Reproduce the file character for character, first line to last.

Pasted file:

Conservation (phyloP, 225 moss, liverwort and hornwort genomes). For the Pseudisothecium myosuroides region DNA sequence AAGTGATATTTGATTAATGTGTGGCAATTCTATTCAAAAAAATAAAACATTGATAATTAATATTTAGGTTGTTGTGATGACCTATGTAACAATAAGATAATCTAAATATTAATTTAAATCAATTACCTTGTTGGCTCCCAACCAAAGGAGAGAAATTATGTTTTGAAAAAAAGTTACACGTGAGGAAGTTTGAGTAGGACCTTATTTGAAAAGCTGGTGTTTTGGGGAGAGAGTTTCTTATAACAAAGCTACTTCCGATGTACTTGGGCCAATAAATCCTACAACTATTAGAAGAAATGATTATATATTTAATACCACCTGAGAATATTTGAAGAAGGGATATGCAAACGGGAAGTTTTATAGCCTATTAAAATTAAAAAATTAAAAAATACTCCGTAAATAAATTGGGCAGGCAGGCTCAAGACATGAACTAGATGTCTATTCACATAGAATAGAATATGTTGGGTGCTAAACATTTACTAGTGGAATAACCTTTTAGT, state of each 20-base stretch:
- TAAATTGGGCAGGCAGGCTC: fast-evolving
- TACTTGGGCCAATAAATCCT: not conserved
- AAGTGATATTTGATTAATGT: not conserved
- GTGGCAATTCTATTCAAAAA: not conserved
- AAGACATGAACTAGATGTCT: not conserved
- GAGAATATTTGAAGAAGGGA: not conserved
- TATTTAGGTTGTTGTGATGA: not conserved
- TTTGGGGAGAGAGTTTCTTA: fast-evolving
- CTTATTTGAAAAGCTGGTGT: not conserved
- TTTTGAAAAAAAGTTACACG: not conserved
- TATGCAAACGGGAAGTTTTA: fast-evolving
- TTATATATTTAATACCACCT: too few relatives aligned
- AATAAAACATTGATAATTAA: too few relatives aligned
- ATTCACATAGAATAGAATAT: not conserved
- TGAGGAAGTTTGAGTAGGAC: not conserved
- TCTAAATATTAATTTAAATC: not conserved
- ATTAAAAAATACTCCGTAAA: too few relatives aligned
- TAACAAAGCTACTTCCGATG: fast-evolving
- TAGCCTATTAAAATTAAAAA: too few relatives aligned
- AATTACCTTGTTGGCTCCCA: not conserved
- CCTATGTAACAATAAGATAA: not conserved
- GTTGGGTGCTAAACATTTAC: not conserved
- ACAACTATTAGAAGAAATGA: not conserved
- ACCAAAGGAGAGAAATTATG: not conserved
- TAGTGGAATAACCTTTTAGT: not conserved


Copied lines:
Conservation (phyloP, 225 moss, liverwort and hornwort genomes). For the Pseudisothecium myosuroides region DNA sequence AAGTGATATTTGATTAATGTGTGGCAATTCTATTCAAAAAAATAAAACATTGATAATTAATATTTAGGTTGTTGTGATGACCTATGTAACAATAAGATAATCTAAATATTAATTTAAATCAATTACCTTGTTGGCTCCCAACCAAAGGAGAGAAATTATGTTTTGAAAAAAAGTTACACGTGAGGAAGTTTGAGTAGGACCTTATTTGAAAAGCTGGTGTTTTGGGGAGAGAGTTTCTTATAACAAAGCTACTTCCGATGTACTTGGGCCAATAAATCCTACAACTATTAGAAGAAATGATTATATATTTAATACCACCTGAGAATATTTGAAGAAGGGATATGCAAACGGGAAGTTTTATAGCCTATTAAAATTAAAAAATTAAAAAATACTCCGTAAATAAATTGGGCAGGCAGGCTCAAGACATGAACTAGATGTCTATTCACATAGAATAGAATATGTTGGGTGCTAAACATTTACTAGTGGAATAACCTTTTAGT, state of each 20-base stretch:
- TAAATTGGGCAGGCAGGCTC: fast-evolving
- TACTTGGGCCAATAAATCCT: not conserved
- AAGTGATATTTGATTAATGT: not conserved
- GTGGCAATTCTATTCAAAAA: not conserved
- AAGACATGAACTAGATGTCT: not conserved
- GAGAATATTTGAAGAAGGGA: not conserved
- TATTTAGGTTGTTGTGATGA: not conserved
- TTTGGGGAGAGAGTTTCTTA: fast-evolving
- CTTATTTGAAAAGCTGGTGT: not conserved
- TTTTGAAAAAAAGTTACACG: not conserved
- TATGCAAACGGGAAGTTTTA: fast-evolving
- TTATATATTTAATACCACCT: too few relatives aligned
- AATAAAACATTGATAATTAA: too few relatives aligned
- ATTCACATAGAATAGAATAT: not conserved
- TGAGGAAGTTTGAGTAGGAC: not conserved
- TCTAAATATTAATTTAAATC: not conserved
- ATTAAAAAATACTCCGTAAA: too few relatives aligned
- TAACAAAGCTACTTCCGATG: fast-evolving
- TAGCCTATTAAAATTAAAAA: too few relatives aligned
- AATTACCTTGTTGGCTCCCA: not conserved
- CCTATGTAACAATAAGATAA: not conserved
- GTTGGGTGCTAAACATTTAC: not conserved
- ACAACTATTAGAAGAAATGA: not conserved
- ACCAAAGGAGAGAAATTATG: not conserved
- TAGTGGAATAACCTTTTAGT: not conserved